When an agreement is made “subject to contract”, it does not necessarily mean that the contract is not binding.
There are essentially three recognised categories of agreements “subject to contract”:
- the parties have reached final agreement on the terms of their bargain and intend to be immediately bound, but want those terms to be set out in a more precise, but not materially different form. This category represents a binding agreement;
- the parties have reached finality and do not intend to alter their agreement, but want to defer performance of it until it has been incorporated into a formal document. This category represents a binding agreement;
- the parties do not intend to make a concluded bargain unless and until they sign a formal contract. This category represents a non-binding agreement.
Therefore, if an offer is made “subject to contract” (or similar words) care must be taken as it could still be binding on the parties. If an agreement is not meant to be binding, the parties should specifically state, for example: “this agreement is not legally binding on the parties until such time as the parties enter into a formal business sale contract”.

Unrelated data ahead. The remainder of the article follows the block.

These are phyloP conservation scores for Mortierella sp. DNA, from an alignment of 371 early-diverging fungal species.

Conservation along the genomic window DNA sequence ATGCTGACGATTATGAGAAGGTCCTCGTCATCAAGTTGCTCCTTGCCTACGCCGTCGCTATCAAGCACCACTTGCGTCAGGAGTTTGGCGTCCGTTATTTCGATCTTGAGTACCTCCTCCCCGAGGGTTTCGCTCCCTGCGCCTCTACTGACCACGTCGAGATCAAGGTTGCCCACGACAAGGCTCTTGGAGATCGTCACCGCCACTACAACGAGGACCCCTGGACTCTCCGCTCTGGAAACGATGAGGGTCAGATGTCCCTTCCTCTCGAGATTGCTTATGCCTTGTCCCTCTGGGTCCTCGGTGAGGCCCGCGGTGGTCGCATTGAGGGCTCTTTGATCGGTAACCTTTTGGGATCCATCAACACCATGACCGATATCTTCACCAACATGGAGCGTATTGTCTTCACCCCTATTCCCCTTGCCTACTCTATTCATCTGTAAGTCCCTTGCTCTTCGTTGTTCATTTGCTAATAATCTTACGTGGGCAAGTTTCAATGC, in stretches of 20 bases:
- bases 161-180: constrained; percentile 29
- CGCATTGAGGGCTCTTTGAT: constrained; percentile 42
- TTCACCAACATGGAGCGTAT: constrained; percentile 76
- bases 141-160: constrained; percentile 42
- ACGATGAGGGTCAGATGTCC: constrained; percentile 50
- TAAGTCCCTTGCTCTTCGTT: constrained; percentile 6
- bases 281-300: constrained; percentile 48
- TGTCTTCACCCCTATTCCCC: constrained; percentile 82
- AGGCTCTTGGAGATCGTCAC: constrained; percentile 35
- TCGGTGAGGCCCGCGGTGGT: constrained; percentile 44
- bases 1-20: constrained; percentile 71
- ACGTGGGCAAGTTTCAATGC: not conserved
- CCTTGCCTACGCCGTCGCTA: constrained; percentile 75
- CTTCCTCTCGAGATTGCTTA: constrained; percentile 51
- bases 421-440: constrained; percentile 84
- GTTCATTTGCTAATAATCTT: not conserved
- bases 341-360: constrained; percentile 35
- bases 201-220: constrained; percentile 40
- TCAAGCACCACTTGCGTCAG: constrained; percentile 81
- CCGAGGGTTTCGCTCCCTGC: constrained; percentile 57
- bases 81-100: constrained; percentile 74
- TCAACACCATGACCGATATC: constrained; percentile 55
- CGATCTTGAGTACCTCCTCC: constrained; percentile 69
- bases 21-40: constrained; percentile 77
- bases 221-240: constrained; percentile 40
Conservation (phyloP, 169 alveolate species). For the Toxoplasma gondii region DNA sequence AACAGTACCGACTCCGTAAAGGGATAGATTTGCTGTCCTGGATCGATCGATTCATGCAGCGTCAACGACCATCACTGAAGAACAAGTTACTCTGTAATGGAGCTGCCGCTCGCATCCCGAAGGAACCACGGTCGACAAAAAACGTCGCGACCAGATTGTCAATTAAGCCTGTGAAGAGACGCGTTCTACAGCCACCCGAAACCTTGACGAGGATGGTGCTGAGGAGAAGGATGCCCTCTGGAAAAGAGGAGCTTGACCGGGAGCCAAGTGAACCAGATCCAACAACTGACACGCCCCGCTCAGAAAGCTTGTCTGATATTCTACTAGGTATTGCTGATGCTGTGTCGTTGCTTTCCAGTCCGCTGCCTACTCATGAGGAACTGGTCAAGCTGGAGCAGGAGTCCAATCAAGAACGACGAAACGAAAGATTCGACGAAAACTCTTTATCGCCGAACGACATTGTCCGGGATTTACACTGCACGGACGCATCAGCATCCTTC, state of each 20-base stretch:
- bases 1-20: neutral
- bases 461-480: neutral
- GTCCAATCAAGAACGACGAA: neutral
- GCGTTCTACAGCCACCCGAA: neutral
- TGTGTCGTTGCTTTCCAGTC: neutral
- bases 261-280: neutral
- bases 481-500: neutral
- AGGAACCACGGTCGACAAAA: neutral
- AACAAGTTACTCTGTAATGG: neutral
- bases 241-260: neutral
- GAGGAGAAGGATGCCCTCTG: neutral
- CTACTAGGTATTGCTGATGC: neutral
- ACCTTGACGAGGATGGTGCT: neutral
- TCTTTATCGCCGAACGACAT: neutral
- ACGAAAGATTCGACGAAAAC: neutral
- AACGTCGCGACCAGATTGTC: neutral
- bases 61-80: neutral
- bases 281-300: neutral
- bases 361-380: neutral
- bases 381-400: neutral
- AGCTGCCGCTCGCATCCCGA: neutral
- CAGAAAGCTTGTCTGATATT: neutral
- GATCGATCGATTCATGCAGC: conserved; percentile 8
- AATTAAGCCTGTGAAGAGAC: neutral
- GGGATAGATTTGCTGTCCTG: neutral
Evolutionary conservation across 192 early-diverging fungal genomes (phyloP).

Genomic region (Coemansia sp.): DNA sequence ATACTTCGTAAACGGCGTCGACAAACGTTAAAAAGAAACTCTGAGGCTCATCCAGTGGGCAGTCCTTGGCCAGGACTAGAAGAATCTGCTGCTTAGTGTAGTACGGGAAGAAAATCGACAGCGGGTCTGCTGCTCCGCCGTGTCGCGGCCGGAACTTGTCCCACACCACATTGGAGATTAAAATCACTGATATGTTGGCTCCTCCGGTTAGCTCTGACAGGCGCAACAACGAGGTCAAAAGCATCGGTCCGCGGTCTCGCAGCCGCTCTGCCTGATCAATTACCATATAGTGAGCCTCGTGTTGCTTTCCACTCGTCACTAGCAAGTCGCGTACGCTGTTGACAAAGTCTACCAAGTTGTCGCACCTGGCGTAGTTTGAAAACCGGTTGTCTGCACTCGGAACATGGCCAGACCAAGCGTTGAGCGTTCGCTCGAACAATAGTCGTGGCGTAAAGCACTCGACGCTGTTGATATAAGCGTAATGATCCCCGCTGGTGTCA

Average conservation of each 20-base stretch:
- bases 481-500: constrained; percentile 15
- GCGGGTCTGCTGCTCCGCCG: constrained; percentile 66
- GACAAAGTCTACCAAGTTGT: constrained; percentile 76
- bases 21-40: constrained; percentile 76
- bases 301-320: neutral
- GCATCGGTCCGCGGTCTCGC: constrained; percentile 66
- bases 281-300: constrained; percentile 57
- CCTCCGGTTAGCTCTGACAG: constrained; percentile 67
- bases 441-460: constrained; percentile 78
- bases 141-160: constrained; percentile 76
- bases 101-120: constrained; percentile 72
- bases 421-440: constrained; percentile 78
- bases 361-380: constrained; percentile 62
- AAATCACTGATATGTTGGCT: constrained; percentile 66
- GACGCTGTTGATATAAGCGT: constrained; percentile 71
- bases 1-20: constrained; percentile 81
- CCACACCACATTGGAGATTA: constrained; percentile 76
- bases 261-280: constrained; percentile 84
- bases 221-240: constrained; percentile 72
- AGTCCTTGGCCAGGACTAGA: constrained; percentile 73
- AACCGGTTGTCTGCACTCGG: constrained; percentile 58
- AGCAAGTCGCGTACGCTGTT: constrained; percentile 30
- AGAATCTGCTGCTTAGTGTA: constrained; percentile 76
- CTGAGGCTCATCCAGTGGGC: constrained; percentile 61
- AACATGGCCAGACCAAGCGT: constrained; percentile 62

Joe Kafrouni, Legal Practitioner Director, Kafrouni Lawyers
The information provided by Kafrouni Lawyers is intended to provide general information and is not legal advice or a substitute for it. Business brokers and their clients should always consult their own legal advisors to discuss your particular circumstances. Kafrouni Lawyers makes no warranties or representations regarding the information and exclude any liability which may arise as a result of the use of this information. This information is the copyright of Kafrouni Lawyers.
Liability limited by a scheme approved under professional standards legislation.